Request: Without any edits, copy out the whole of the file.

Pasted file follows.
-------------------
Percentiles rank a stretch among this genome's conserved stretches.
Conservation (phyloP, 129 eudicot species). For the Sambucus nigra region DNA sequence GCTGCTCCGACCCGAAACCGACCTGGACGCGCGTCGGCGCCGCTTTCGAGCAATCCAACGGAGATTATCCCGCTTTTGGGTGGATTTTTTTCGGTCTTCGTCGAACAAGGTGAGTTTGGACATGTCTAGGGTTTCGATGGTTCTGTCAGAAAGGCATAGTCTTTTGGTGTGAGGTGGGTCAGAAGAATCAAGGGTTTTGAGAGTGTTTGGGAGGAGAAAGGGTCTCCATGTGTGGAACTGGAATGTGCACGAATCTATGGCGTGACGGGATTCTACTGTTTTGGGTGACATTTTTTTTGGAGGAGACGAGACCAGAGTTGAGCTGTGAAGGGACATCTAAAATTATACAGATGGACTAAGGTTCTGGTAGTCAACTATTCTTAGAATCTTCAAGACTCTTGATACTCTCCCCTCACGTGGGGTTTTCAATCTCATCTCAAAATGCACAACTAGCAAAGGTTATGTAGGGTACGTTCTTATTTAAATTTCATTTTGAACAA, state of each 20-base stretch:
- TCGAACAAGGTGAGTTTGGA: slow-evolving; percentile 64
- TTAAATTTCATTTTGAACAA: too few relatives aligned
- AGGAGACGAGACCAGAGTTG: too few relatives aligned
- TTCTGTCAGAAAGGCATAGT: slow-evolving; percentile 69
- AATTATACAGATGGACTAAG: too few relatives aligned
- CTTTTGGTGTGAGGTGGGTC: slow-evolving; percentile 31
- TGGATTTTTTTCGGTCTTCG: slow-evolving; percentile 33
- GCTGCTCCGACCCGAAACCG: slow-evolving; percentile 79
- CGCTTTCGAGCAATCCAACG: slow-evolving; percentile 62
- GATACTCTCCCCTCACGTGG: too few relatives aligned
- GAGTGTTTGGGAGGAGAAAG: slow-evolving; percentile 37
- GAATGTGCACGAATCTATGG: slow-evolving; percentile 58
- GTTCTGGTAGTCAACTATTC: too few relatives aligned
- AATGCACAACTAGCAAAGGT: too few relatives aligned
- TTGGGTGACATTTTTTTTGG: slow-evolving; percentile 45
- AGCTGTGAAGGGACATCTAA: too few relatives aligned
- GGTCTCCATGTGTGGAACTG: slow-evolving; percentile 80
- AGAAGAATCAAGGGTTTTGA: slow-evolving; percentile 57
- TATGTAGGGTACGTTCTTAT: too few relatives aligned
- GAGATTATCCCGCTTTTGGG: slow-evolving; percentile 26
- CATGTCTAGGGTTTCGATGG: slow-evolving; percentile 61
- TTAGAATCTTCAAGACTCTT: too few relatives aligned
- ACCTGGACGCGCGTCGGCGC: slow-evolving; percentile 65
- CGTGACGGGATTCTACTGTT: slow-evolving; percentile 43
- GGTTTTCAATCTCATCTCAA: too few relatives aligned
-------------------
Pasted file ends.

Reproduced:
Percentiles rank a stretch among this genome's conserved stretches.
Conservation (phyloP, 129 eudicot species). For the Sambucus nigra region DNA sequence GCTGCTCCGACCCGAAACCGACCTGGACGCGCGTCGGCGCCGCTTTCGAGCAATCCAACGGAGATTATCCCGCTTTTGGGTGGATTTTTTTCGGTCTTCGTCGAACAAGGTGAGTTTGGACATGTCTAGGGTTTCGATGGTTCTGTCAGAAAGGCATAGTCTTTTGGTGTGAGGTGGGTCAGAAGAATCAAGGGTTTTGAGAGTGTTTGGGAGGAGAAAGGGTCTCCATGTGTGGAACTGGAATGTGCACGAATCTATGGCGTGACGGGATTCTACTGTTTTGGGTGACATTTTTTTTGGAGGAGACGAGACCAGAGTTGAGCTGTGAAGGGACATCTAAAATTATACAGATGGACTAAGGTTCTGGTAGTCAACTATTCTTAGAATCTTCAAGACTCTTGATACTCTCCCCTCACGTGGGGTTTTCAATCTCATCTCAAAATGCACAACTAGCAAAGGTTATGTAGGGTACGTTCTTATTTAAATTTCATTTTGAACAA, state of each 20-base stretch:
- TCGAACAAGGTGAGTTTGGA: slow-evolving; percentile 64
- TTAAATTTCATTTTGAACAA: too few relatives aligned
- AGGAGACGAGACCAGAGTTG: too few relatives aligned
- TTCTGTCAGAAAGGCATAGT: slow-evolving; percentile 69
- AATTATACAGATGGACTAAG: too few relatives aligned
- CTTTTGGTGTGAGGTGGGTC: slow-evolving; percentile 31
- TGGATTTTTTTCGGTCTTCG: slow-evolving; percentile 33
- GCTGCTCCGACCCGAAACCG: slow-evolving; percentile 79
- CGCTTTCGAGCAATCCAACG: slow-evolving; percentile 62
- GATACTCTCCCCTCACGTGG: too few relatives aligned
- GAGTGTTTGGGAGGAGAAAG: slow-evolving; percentile 37
- GAATGTGCACGAATCTATGG: slow-evolving; percentile 58
- GTTCTGGTAGTCAACTATTC: too few relatives aligned
- AATGCACAACTAGCAAAGGT: too few relatives aligned
- TTGGGTGACATTTTTTTTGG: slow-evolving; percentile 45
- AGCTGTGAAGGGACATCTAA: too few relatives aligned
- GGTCTCCATGTGTGGAACTG: slow-evolving; percentile 80
- AGAAGAATCAAGGGTTTTGA: slow-evolving; percentile 57
- TATGTAGGGTACGTTCTTAT: too few relatives aligned
- GAGATTATCCCGCTTTTGGG: slow-evolving; percentile 26
- CATGTCTAGGGTTTCGATGG: slow-evolving; percentile 61
- TTAGAATCTTCAAGACTCTT: too few relatives aligned
- ACCTGGACGCGCGTCGGCGC: slow-evolving; percentile 65
- CGTGACGGGATTCTACTGTT: slow-evolving; percentile 43
- GGTTTTCAATCTCATCTCAA: too few relatives aligned